Decent, loyal Antonio has nothing in common with the disreputable Lovelace. It is perhaps in Bosola, the play’s ambiguous malcontent, that we find the character closest to Richardson’s villain. He murders the Duchess, on her brother’s orders, but suffers remorse and dies by the sword, repenting the part he played in her death, as does Lovelace. Like Lovelace, his tragedy lies in the way good and evil are mixed in his character. Both men, like Ovid’s Medea, see the better path but follow the worse.

Perhaps these parallels are just chance ones. But they do invite the reader to wonder exactly why James is so anxious that his sister Clarissa should be forced to marry a man she could never love. (It is generally acknowledged that Ferdinand's feelings for the Duchess are to some degree incestuous.) The Bosola/Lovelace parallel, on the other hand, doesn't make me identify a sexual element in his feelings for the Duchess - if anything it draws attention to the unusual absence of sexual charge in the tense and painful scene they share before her death.
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Allusions and echoes – cultural recycling and recirculation June 16-17, 2012 
Thursday, February 16, 2012, 07:03 AM
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Together with Dr Berit Åström,I'm organising a colloquium on the subject of allusion in June:

The many ways in which stories are recirculated is astounding – from relatively straightforward retellings of fairy tales and classical myths, to feminist, queer, postcolonial or ecocritical subversions of central themes, to fan fiction’s adaptations of beloved characters and story worlds.

The international colloquium "Allusions and echoes – cultural recycling and recirculation" is an opportunity to explore the various ways in which texts communicate over borders of space, time, genre and medium. What themes, motifs, backgrounds and details capture the imagination of authors, readers and viewers? How are they recycled and recirculated from one period, or one audience, to another? How and why do they gain currency again and again? Contributors are invited to cast their net widely and consider not only contemporary works, such as The Canongate Myth Series (2005-2011) and Cinderfella (1960, 2013) but also older texts, such as Chaucer’s The Physician’s Tale and Shakespeare’s Titus Andronicus.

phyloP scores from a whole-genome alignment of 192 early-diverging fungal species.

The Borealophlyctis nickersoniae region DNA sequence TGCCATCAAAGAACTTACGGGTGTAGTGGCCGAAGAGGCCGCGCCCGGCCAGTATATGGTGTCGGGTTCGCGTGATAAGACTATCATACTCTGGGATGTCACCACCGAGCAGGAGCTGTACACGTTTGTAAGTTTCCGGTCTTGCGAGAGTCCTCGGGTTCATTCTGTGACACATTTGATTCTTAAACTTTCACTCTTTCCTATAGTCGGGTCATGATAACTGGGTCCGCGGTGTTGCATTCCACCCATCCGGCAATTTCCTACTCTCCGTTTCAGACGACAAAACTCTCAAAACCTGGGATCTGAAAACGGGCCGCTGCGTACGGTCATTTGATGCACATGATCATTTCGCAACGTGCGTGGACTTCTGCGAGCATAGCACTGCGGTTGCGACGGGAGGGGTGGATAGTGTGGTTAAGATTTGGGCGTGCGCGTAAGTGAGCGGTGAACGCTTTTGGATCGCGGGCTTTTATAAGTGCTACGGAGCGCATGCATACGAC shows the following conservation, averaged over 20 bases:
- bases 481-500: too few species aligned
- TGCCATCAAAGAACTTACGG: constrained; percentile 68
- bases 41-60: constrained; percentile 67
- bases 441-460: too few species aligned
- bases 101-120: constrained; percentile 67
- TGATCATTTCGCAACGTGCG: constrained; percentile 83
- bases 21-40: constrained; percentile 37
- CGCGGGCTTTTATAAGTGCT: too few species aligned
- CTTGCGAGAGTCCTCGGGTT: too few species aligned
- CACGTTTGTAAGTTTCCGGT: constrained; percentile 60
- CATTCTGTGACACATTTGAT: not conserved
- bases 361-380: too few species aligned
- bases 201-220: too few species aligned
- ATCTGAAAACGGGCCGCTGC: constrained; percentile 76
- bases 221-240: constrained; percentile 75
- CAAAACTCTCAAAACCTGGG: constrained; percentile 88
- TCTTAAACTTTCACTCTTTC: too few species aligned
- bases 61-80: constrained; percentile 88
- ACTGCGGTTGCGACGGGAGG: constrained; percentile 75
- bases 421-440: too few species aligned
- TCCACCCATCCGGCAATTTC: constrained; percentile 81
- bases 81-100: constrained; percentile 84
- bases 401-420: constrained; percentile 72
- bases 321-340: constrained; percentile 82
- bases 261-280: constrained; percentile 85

For more details, and information for those who would like to submit an abstract, please look at the full call for papers here.
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John Christopher 1922-2012 
Thursday, February 9, 2012, 07:46 PM
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John Christopher, the British sf writer, has died at the age of 89. I think I first encountered Christopher when I was about 9, and borrowed The Lotus Caves from the library. But it was the Tripods trilogy, which I discovered a couple of years later, which made a far bigger impact. This is the compelling story of young Will, who lives in a future world in which the earth is run by Tripods, machines controlled by alien invaders, the Masters, who have subjugated humanity through the mechanism of ‘capping’. This procedure takes place at puberty, and ensures obedience and compliance. But Will is determined to escape this fate, and wonders whether there is anywhere left on earth where people still live free. He manages to join a resistance movement, and becomes an undercover agent, working for the Masters in their ‘city of gold and lead’ where he discovers that still worse horrors are being reserved for humanity.

Christopher wrote several other memorable dystopian YA books, including the Prince in Waiting trilogy and the wonderfully depressing Empty World. But, after the Tripods trilogy, my own favourite is The Guardians. The future world of this novel is a little less grim than that of that of the Tripods, but still bad enough. Like many other near future sf novels it encourages the reader to think about existing class/culture divides by presenting them in exaggerated form. The country is split between The Country, in which the rich and nearly rich (and their servants) live out their lives in neo-Victorian tranquility, and the Conurbs where the poor and the poorish jostle together in overcrowded towns, their lives dominated by holovision, shopping and the odd riot. Rob lives in the Conurbs, but escapes to the Country in search of buried family secrets.